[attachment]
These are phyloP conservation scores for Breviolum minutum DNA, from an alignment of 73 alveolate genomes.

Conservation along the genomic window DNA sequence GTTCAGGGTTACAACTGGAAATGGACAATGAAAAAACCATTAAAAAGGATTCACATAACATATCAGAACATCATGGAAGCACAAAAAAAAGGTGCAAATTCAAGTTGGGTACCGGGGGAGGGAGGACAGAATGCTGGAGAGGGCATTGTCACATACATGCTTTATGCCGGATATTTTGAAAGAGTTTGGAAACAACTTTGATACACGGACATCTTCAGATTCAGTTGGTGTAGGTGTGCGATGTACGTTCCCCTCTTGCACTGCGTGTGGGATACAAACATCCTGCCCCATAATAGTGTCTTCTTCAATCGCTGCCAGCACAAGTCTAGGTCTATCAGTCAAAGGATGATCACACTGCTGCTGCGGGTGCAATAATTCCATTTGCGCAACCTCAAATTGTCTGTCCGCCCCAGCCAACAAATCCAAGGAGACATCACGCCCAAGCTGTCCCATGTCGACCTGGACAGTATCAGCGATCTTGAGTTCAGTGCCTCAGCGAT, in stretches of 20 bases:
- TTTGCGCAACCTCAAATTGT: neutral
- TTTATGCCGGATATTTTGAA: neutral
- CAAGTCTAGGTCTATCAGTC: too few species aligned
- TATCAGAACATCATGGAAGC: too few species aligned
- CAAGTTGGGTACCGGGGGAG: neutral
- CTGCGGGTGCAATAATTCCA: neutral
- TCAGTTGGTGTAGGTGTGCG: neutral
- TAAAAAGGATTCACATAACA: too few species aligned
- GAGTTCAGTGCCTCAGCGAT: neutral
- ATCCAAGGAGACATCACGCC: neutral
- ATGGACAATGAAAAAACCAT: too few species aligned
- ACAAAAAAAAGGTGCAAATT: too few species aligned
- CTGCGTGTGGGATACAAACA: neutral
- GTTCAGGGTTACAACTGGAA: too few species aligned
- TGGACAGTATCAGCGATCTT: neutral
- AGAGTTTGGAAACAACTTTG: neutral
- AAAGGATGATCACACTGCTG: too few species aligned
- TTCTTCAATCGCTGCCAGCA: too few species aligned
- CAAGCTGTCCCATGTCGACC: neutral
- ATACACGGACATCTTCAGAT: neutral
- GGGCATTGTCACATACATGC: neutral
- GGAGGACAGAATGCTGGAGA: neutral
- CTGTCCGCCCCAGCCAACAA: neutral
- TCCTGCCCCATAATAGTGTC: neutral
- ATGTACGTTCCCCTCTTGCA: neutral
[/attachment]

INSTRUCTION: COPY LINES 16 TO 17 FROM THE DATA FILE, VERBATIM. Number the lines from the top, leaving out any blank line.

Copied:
- GTTCAGGGTTACAACTGGAA: too few species aligned
- TGGACAGTATCAGCGATCTT: neutral